IT has been a fresh start for Keith Earls in more ways than one, these past few months since the World Cup.
Coming home from Japan in the wake of Ireland’s demoralising quarter-final defeat to the All Blacks, the Munster wing was a little broken, not least physically. During the tournament, Earls had spoken of his new approach to professional setbacks. What’s the worst that could happen if Ireland were beaten? He got to go home to his wife and children.
And so it panned out for the 32-year-old, whose deflation at his World Cup disappointment, and the wear and tear of a grueling few months in Ireland camp, was eased by family and friends.
“It was just full-on, full-on rugby,” Earls said this week as Ireland trained in Cork ahead of next weekend’s Guinness Six Nations clash with England in Twickenham. “Then, unfortunately we were knocked out and I got away and spent a bit of time with the kids in Center Parcs with Peter O’Mahony and his kids, and it was just a normal life getting away from rugby.
“But it’s amazing, a week later then you’re like, ‘Jeez, I just want to get back on the field now’.
“We had time off at Christmas and it was probably my first time in my career I’d say, and I found myself drinking and eating over the Christmas. It’s amazing, when you’re playing you’re like, ‘Jeez, I wish I could be out with the family or out with the lads having drinks’. And I was doing that this year and I was like: ‘I definitely prefer playing.’ I think the couple of days are great but then after a week you want to get back into it.”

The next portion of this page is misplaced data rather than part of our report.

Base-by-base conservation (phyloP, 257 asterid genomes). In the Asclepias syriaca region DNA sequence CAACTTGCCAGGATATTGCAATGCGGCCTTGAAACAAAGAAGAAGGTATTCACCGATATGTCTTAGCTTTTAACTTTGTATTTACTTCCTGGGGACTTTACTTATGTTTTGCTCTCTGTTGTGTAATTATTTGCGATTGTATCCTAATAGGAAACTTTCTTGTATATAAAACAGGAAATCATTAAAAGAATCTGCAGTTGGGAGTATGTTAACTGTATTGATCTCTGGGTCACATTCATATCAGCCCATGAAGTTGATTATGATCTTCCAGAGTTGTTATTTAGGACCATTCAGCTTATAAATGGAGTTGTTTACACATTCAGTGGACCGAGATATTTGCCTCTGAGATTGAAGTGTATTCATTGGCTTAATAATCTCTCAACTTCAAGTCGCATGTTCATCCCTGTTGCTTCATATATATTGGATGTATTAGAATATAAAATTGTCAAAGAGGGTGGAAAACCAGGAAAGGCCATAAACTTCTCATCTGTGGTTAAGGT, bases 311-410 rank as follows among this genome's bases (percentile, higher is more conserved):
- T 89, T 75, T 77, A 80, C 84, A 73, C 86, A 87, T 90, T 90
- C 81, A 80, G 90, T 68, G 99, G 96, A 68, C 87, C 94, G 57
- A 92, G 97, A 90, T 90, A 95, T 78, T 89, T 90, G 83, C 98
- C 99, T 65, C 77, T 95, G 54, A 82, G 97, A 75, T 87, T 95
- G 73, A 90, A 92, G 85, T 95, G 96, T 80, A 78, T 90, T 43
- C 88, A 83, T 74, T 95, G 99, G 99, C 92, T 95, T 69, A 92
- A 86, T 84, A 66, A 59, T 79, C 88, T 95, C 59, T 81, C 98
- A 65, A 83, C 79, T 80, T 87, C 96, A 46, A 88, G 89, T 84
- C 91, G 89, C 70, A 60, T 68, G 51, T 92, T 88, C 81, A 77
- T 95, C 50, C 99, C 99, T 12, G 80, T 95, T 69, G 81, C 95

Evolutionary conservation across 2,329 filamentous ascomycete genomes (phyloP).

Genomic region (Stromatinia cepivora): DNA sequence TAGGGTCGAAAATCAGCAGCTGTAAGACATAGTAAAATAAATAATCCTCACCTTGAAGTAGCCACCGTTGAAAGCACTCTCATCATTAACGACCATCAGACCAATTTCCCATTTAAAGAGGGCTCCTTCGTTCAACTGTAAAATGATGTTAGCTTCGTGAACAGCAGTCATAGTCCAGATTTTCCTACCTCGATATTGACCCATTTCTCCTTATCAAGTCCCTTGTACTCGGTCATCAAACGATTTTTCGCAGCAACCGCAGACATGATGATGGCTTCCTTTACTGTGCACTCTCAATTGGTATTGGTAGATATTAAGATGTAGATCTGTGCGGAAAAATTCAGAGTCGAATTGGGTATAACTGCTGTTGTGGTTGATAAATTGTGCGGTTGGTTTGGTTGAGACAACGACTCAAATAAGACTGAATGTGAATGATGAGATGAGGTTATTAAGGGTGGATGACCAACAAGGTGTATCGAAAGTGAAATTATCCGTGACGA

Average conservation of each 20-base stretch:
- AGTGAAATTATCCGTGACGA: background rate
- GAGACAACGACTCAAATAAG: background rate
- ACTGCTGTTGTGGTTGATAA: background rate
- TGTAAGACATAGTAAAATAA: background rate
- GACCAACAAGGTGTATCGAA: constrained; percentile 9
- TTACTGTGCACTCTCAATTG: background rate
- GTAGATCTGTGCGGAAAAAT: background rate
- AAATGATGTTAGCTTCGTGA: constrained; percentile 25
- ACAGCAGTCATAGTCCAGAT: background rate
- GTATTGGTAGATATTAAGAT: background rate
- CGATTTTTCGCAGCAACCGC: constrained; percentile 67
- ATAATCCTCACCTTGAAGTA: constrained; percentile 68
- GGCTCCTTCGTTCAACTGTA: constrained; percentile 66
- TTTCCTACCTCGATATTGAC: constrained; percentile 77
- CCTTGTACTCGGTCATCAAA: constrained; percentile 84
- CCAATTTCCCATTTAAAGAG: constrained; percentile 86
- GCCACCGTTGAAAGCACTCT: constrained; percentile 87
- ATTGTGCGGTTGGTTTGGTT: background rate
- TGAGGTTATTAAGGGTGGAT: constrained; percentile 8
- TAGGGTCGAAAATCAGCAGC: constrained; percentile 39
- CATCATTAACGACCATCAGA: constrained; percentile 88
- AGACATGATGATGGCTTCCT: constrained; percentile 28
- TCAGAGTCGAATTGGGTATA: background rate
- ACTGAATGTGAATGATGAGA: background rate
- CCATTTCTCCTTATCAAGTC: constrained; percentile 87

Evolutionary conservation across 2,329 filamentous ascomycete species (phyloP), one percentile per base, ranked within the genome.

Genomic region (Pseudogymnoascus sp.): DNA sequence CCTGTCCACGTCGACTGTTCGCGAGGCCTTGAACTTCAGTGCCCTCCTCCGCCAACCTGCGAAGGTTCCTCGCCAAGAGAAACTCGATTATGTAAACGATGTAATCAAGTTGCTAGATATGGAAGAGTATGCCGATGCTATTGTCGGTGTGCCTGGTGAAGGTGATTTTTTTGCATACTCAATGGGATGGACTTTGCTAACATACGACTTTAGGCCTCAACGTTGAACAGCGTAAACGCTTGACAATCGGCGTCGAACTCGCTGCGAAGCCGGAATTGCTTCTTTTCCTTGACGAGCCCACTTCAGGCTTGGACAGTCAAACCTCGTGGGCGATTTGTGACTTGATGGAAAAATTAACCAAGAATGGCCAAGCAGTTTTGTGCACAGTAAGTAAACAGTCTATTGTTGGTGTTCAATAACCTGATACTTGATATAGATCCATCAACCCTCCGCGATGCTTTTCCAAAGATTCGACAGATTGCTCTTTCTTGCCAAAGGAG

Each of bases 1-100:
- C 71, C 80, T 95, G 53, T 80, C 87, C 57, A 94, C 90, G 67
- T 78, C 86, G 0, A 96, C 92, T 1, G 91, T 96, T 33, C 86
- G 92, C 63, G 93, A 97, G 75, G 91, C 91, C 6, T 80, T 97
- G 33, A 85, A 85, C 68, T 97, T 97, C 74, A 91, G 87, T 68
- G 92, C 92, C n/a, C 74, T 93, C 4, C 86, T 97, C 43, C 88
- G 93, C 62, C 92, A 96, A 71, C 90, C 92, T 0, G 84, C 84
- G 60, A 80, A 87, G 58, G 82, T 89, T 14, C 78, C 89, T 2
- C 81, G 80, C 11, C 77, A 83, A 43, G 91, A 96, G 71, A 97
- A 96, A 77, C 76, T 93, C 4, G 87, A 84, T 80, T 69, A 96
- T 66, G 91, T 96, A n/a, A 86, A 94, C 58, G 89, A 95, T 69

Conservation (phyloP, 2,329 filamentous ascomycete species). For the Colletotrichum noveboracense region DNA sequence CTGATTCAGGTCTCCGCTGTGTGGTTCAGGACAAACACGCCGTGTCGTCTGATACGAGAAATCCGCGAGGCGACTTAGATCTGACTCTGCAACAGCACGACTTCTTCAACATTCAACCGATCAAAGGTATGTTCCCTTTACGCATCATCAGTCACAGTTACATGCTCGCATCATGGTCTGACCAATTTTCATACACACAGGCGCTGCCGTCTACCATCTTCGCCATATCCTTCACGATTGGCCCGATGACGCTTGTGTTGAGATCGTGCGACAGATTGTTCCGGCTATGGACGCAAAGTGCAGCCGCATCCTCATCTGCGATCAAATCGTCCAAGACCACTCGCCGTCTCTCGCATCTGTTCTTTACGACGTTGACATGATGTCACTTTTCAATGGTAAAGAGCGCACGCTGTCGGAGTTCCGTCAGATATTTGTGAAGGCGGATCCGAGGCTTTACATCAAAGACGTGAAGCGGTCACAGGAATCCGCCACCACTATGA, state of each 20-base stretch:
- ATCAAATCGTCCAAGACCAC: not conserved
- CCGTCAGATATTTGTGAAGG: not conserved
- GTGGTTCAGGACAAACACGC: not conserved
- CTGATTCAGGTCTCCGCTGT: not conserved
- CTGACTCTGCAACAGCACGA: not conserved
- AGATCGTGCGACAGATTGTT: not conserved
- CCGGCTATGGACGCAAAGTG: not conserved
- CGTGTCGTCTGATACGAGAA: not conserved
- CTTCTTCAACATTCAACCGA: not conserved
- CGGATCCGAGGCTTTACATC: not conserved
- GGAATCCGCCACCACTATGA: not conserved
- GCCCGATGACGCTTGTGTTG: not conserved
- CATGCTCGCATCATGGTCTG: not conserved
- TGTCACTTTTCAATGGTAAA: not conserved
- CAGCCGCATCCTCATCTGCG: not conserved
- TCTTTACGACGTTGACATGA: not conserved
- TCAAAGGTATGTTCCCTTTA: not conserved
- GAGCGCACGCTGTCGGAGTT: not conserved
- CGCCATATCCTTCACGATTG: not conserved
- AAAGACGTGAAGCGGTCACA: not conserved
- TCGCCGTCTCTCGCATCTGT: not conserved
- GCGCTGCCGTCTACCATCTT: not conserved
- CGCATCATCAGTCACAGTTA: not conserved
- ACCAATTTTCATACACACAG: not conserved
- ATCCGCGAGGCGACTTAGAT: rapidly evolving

Returning to rugby was eased by the new faces he encountered on his returns to both Munster and Ireland. Be it new Munster senior coach Stephen Larkham or incoming attack coach Mike Catt alongside Andy Farrell in the revamped Test camp, the fresh outlook has been welcomed and for Earls, the fire in the belly is as strong as it ever was.
“100%. My body is feeling great now, back and knees. I know my knees were at me but with the back in the last couple of years I’ve had a great last two months. I’ve been feeling really refreshed and I’m back doing a bit of weights and stuff as well, so it’s great.”
Earls has had to bide his time for his return to Test rugby. A knee injury that caused him to miss Munster’s final Champions Cup pool game last month meant he was again playing catch-up with Ireland squad rivals, including provincial team-mate Andrew Conway, who made his first Six Nations start in the win over Scotland and followed up with a try-scoring performance against Wales that Earls witnessed at first hand having come off the bench early in the second half to replace Robbie Henshaw at outside centre.
Conway’s tour de force against the Welsh came as no surprise to Earls, if only as a reminder of the competition he faces for an Ireland starting jersey.
“There’s no begrudging against Andrew or anyone else, we’re all in the same team but in the back of my mind I’m going to be backing myself now that I’m quite fit as well.